The Government funding will underpin projects around ICU resuscitation fluids, stroke management, improving healthcare delivery to treat chronic disease and falls prevention, and using big data to combat heart disease.
George Institute Australia executive director Professor Vlado Perkovic said: “These fellowships are extremely prestigious. This is an extraordinary result for the Institute, and highlights the calibre of researchers working here, and driving the work of our organisation.
"This result augers well for our future and for the future of the millions of people who will be touched by the healthcare improvements as a result of our research.
"In general, the Government funds 30 per cent of practitioner and research fellowship applications from Australian researcher. We are most fortunate to have success rates of 50 per cent and 75 per cent respectively for Practitioner and Research Fellowship applications from our institute."
Professor Perkovic said the research was aimed at better informing healthcare policy and practice in Australia around the world and providing evidence to underpin changes and investment needed to improve the health of millions of people worldwide.
The research fellowships, announced by Health Minister Peter Dutton, are awarded to senior researchers with excellent track records in conducting high impact research.
The Fellowship consisted of a two-week intensive program from 11 to 22 August 2014 aimed at contributing to reducing child under-nutrition. Specifically, trainings were provided to equip participants with fundamentals of qualitative nutrition data analysis, qualitative data analysis software, social network analysis, policy analysis methods, media for engaging community and policy makers, development media interventions including mobile phones, and HIV/AIDS and young child feeding. Four fellows from Bangladesh, Nepal, Pakistan and Sri Lanka extended their stay by five weeks to undertake further training in analysis and academic writing. The long stay fellows also attended the 20th International AIDS Conference in Melbourne from 20 to 25 July 2014.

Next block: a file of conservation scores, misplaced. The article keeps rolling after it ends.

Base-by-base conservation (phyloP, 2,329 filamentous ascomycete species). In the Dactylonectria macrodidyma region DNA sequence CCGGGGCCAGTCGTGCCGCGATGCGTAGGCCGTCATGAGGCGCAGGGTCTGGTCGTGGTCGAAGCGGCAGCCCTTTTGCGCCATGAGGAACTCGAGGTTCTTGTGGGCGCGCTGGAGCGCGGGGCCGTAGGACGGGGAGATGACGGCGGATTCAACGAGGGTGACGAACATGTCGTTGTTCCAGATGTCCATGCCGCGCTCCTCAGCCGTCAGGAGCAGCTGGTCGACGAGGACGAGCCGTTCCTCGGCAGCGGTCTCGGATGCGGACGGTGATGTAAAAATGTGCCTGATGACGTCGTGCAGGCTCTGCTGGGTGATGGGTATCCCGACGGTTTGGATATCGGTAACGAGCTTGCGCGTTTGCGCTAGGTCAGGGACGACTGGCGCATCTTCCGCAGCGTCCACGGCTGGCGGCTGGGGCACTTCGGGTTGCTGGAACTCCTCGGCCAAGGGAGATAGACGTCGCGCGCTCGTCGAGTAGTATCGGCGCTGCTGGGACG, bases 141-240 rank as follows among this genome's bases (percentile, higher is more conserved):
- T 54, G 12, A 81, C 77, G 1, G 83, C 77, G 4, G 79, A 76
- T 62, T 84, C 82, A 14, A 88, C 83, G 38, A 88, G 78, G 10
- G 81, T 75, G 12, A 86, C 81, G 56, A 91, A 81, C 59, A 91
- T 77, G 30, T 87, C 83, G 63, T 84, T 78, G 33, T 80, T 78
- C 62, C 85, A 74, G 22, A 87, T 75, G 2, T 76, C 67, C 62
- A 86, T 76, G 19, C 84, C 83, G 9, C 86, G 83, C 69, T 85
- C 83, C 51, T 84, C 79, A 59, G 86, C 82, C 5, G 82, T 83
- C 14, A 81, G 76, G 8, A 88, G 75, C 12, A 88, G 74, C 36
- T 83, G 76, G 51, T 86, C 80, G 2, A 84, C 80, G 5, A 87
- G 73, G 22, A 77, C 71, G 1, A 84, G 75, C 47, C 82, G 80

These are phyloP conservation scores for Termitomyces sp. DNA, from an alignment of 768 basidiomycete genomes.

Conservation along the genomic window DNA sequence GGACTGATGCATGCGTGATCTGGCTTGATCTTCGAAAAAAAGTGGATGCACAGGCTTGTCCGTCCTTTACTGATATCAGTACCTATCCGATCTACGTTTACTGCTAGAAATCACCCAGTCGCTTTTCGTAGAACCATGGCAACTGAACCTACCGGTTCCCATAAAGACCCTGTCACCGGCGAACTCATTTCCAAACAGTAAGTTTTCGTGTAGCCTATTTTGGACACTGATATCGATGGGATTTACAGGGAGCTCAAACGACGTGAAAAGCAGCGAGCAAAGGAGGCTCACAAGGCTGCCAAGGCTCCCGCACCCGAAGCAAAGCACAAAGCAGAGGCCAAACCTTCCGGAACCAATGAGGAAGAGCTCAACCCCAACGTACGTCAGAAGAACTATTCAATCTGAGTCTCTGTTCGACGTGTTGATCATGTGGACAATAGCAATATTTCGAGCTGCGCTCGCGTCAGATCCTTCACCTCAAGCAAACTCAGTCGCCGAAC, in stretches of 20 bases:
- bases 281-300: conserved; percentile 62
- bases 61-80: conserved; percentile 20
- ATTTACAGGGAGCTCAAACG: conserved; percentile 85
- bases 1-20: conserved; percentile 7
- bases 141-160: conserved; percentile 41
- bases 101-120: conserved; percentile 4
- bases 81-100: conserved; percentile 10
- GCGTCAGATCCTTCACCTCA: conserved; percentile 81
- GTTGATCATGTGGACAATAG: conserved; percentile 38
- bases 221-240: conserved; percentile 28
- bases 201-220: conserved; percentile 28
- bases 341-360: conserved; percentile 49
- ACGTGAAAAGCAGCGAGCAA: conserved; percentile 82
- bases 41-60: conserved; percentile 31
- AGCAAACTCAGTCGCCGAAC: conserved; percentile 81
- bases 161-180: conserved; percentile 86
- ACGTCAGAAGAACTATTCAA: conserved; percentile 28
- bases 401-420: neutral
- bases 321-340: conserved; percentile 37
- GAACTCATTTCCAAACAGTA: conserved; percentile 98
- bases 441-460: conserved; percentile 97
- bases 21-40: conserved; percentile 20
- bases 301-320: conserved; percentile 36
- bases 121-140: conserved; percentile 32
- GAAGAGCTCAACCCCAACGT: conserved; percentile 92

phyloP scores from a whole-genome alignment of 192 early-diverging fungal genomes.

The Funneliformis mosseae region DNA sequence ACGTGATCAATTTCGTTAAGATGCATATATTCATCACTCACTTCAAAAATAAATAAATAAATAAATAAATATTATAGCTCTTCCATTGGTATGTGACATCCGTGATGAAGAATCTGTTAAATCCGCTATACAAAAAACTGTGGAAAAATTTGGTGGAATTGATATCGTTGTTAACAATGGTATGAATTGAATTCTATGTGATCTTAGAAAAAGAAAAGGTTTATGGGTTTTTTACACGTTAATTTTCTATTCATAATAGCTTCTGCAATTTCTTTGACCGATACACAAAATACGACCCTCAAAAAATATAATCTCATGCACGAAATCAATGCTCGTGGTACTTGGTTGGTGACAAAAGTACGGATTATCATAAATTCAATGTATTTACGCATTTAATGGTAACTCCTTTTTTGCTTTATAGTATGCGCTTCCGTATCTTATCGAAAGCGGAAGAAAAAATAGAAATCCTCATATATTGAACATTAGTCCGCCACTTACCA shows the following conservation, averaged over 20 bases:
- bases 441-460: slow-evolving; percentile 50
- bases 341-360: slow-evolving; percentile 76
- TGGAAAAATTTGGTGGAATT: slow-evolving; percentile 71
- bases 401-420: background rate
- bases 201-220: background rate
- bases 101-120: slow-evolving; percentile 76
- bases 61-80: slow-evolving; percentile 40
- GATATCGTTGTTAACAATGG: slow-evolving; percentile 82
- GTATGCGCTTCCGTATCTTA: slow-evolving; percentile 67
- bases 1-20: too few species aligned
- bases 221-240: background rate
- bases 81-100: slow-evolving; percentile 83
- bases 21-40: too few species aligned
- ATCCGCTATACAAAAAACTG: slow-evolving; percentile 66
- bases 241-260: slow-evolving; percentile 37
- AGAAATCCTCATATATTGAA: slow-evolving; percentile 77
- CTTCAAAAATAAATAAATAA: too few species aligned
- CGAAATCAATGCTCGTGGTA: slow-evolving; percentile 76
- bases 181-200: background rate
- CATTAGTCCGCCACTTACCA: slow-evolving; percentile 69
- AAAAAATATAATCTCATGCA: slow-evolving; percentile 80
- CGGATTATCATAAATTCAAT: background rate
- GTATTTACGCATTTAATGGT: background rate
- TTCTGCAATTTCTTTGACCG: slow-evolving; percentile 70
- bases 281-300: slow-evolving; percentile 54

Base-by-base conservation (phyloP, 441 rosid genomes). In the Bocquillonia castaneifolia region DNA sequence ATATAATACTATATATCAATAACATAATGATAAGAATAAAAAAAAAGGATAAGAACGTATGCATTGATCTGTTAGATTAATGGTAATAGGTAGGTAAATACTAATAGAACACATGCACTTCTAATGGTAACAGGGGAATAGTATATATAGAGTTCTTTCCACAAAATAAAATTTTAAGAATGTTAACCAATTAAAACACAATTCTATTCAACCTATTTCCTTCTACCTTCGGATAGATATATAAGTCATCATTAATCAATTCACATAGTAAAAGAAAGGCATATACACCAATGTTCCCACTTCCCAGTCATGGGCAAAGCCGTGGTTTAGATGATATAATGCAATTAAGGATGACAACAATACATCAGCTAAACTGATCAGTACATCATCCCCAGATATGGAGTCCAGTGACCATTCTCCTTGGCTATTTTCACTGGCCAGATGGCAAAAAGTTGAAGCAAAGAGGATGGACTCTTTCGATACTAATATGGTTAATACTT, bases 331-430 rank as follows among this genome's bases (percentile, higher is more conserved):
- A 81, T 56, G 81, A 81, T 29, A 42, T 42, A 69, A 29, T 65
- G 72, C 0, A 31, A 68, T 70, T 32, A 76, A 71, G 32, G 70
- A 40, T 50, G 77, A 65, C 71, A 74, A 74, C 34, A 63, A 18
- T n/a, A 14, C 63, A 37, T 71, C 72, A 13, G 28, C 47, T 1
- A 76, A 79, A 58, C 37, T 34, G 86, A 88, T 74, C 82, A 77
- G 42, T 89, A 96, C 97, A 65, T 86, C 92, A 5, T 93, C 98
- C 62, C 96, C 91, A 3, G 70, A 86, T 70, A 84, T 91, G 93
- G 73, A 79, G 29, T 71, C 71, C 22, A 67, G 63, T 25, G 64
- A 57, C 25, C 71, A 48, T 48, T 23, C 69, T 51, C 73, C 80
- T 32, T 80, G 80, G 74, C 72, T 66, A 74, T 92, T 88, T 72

Dr Anne Marie Thow, the Fellowship head, recognised the sustainable impact of the Fellowship by bringing the leaders of SAIFRN together towards future policy directions of child under-nutrition in the region. Dr Upul Senarath, one of the founders of the SAIFRN network, gave a response of thanks to the University of Sydney for hosting and organising the Fellowship that provides an opportunity to move forward after achieving successful milestones in fighting under-nutrition among member countries.
The South Asia Infant Feeding Research Network was established in 2007 through efforts of Associate Professor Michael Dibley (Sydney School of Public Health). It primarily aims to improve child survival in the region. Australia Awards Fellowships provide short term study and professional development opportunities in Australia to promote development and strengthen links between Australian organisations and partner organisations in developing countries.
The funding will support students to undertake language classes and travel to their placement, to enable a cross-cultural experience in health delivery in a low resource country. Students will be paired at non-governmental/governmental institutions to enhance interdisciplinary and cultural learning opportunities, including the Zuellig Foundation, Philippines; UNFPA, Philippines; Department of Health, Philippines; University of the Philippines; Ministry of Health, Timor Leste; National University of Timor Leste; Hanoi Medical University, Vietnam; University of Medicine and Pharmacy, Ho Chi Minh City, Vietnam; Thien Phuoc Centre for Disabled Children, Ho Chi Minh City, Vietnam. The placements in Vietnam are arranged through the Hoc Mai Foundation.